Wednesday, August 30, 2006

Pruning Empty Directories

Just a quickie here. I had a fairly large directory structure that was pretty deep and had many empty directories, where an "empty" directory may still have subdirectories which are themselves empty (i.e. if I did mkdir -p foo/bar/baz, foo/ would be "empty"). The quickest way I found to clean up all the empty directories was to have find do a depth-first traversal (-d) of the directory structure, then use rmdir, which only deletes empty directories. Something like:

$ find -d . -print0 | xargs -0 rmdir 2> /dev/null

Sunday, August 20, 2006

APUE2e Acknowledgement

It's no secret that Advanced Programming in the UNIX Environment, by W. Richard Stevens and Stephen A. Rago, is a staple for all developers who write code for any flavor of Unix. If you don't have have at least one copy already, I'd strongly encourage you to pick one up.

That said, don't forget to check out the book's website at apuebook.com. And while you're there, check out item 18 on the "Additional Acknowledgements" page ;-) Anyway, here's a little bit more detail about that particular issue.

The SUSv3 (Single Unix Specification version 3) states that... "If connect() fails, the state of the socket is unspecified. Conforming applications should close the file descriptor and create a new socket before attempting to reconnect." And as an example, retrying connect() doesn't always work on Darwin 8.6.0 and FreeBSD 6.0-RC1 (the only versions of these OSes that I checked).

The case I found where retrying connect() doesn't work is when I try to connect() to a port that's not listening. The client (calling connect()) sends the SYN, a RST is received (as expected) and connect() returns -1 with errno set to ECONNREFUSED. This is all as expected. However, if that same socket is used to attempt the connect() again, no packets are sent and connect() immediately fails with EINVAL. This code illustrates:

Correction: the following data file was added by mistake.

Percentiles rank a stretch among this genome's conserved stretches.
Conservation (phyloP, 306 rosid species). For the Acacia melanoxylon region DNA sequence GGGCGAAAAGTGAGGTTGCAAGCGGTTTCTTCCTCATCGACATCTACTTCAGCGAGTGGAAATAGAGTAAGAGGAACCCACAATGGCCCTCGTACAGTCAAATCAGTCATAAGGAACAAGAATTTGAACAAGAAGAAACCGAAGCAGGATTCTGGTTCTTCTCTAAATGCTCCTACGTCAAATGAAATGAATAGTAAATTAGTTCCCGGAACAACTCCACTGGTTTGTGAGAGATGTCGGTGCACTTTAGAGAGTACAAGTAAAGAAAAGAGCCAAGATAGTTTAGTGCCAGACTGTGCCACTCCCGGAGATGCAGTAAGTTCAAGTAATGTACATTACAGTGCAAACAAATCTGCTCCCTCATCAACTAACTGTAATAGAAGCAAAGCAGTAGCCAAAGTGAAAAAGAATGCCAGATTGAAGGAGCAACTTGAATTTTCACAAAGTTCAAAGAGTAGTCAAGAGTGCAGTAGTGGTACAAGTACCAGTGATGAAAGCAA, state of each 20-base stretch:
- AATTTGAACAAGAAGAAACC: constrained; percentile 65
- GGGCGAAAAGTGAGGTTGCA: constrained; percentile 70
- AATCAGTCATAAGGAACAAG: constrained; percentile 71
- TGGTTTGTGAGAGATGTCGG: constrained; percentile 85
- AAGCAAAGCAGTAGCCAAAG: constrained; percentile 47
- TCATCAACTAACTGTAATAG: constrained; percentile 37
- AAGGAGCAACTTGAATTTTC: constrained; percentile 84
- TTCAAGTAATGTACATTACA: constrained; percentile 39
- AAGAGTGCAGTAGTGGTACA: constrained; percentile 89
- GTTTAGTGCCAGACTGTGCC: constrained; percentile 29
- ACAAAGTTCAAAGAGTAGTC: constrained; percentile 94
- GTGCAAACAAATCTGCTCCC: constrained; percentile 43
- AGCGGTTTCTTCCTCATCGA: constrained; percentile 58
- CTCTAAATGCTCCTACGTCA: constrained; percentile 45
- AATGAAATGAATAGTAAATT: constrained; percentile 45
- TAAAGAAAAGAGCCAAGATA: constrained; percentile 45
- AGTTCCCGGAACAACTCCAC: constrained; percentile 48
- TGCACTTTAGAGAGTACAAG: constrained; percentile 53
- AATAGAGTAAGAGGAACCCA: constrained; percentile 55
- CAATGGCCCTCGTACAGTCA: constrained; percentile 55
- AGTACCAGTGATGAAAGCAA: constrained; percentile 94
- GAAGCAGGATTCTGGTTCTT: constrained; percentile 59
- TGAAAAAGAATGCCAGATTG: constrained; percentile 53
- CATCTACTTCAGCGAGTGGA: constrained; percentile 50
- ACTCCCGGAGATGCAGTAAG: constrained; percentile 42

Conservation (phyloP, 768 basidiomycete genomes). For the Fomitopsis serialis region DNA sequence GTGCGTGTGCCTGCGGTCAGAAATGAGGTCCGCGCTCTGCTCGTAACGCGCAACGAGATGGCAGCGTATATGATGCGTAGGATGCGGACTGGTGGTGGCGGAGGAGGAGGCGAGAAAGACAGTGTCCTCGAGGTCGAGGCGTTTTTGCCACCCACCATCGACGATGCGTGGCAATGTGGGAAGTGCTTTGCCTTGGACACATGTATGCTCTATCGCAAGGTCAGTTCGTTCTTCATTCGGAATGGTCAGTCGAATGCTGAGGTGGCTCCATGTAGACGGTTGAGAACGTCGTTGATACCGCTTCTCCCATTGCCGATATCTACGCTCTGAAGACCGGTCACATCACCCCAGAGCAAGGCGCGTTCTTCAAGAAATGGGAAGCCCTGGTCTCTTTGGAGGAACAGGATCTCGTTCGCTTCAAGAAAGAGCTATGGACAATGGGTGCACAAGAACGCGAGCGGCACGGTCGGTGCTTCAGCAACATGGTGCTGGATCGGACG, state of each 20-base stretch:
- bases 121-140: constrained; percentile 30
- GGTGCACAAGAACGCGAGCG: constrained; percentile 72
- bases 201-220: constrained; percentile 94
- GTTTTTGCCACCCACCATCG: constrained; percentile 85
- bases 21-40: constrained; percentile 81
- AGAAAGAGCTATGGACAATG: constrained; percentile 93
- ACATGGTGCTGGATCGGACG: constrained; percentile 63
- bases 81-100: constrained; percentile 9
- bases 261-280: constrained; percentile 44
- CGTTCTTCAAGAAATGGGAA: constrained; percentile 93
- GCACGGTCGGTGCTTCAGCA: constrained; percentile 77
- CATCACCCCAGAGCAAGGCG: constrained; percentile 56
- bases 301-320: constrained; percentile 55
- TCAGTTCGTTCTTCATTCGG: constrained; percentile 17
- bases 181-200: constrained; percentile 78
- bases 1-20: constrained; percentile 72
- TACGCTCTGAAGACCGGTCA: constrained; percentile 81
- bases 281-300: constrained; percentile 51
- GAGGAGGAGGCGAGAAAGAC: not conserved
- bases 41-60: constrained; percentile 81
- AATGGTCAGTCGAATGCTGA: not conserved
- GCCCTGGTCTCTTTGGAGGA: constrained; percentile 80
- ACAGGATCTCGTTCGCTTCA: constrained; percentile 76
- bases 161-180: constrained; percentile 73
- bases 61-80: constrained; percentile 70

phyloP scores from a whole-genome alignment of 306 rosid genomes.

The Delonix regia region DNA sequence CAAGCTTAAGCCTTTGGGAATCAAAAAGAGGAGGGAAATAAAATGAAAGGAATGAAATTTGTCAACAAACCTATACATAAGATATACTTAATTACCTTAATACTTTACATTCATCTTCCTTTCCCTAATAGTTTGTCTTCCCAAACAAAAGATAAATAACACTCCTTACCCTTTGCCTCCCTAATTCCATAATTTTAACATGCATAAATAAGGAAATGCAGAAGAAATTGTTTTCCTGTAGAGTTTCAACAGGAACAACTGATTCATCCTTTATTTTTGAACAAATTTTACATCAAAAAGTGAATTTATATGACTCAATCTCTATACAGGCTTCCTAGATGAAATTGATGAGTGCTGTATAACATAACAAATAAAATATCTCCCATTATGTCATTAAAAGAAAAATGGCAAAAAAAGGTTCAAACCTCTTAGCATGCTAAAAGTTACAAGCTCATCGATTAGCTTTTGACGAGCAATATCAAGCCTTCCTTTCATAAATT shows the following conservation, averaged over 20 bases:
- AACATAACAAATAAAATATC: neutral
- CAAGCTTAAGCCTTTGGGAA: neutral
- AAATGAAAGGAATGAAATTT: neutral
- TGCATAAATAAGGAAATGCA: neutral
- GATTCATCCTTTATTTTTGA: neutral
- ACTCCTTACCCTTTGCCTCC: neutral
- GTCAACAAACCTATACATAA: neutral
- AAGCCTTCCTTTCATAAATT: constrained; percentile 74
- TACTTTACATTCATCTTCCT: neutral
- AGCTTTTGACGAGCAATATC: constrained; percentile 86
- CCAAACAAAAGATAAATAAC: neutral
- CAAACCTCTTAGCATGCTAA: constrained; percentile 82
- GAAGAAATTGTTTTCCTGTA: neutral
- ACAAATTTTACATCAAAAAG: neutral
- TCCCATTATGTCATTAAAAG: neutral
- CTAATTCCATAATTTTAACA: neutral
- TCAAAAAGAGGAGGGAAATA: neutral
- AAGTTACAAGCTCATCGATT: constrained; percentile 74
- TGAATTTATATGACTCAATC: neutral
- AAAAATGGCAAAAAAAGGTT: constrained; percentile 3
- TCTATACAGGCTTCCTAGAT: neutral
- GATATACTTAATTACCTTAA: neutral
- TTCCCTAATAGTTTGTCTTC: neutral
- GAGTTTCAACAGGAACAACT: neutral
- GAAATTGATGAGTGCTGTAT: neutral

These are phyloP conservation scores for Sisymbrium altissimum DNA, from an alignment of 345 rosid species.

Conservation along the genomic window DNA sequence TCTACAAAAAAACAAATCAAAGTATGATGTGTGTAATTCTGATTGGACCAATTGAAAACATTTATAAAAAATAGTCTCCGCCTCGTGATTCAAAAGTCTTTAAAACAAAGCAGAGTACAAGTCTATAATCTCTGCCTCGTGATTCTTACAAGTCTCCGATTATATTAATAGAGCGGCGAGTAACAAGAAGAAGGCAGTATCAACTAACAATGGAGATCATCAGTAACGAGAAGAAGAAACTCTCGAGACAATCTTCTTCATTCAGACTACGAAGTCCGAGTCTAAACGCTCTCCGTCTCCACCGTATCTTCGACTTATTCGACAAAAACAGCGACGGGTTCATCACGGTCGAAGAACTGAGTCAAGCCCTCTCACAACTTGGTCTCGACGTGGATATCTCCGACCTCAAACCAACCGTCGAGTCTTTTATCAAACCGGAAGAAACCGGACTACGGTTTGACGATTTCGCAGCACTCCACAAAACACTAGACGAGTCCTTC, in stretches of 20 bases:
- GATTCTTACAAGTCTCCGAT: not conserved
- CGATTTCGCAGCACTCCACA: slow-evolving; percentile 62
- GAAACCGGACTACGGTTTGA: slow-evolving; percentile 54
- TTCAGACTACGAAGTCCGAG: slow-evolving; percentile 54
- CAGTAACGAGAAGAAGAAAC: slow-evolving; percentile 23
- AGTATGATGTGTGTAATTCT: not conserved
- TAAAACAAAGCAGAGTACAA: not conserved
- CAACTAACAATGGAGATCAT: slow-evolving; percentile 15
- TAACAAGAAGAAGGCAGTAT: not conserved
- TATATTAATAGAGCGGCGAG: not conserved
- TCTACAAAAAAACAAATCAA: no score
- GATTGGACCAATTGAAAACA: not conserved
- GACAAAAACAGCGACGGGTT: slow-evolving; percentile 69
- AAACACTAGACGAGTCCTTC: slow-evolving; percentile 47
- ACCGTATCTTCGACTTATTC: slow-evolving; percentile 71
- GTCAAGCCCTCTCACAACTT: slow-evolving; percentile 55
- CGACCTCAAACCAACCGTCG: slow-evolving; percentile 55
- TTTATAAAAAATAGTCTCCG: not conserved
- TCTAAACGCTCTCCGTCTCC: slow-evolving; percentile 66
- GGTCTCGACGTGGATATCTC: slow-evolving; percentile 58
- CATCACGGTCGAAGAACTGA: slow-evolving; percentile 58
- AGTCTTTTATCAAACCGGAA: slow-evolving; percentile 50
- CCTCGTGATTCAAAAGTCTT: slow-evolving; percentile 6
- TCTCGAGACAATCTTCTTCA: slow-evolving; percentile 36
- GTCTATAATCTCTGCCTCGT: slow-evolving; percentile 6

int main(void) {
struct sockaddr_in remote_addr;

bzero(&remote_addr, sizeof(remote_addr));
remote_addr.sin_family = AF_INET;
remote_addr.sin_port = htons(3333);
inet_pton(AF_INET, "127.0.0.1", &remote_addr.sin_addr);

int sock = socket(AF_INET, SOCK_STREAM, 0);

while (connect(sock, (struct sockaddr *)&remote_addr,
sizeof(remote_addr)) == -1) {
perror("failed to connect");
sleep(2);
}
...
}


Again, on Darwin and FreeBSD the second time through the while-loop, EINVAL is immediately returned. And since no packets are actually sent, if the port at 127.0.0.1:3333 ever does open up, it will not be detected.

On the 2.4 Linux kernel I tested, the code does what I initially expected and it returns ECONNREFUSED every time.

Since, the SUSv3 says that a failed connect() leaves the socket in an undefined state, I don't think this is actually a bug. But it looks like it also means that the connect_retry() code in figure 16.9 (of APUE2e) is not portable.

So, to summarize, the issue is that if a connect() call fails for any reason, the state of the socket is undefined. To be portable, you must close the socket and create a new one before calling connect() again.

When I emailed Stephen Rago about this, he was very responsive and nice. He feels that this bug lies with the sockets implementation, but he added an FAQ on the book's website about it anyway.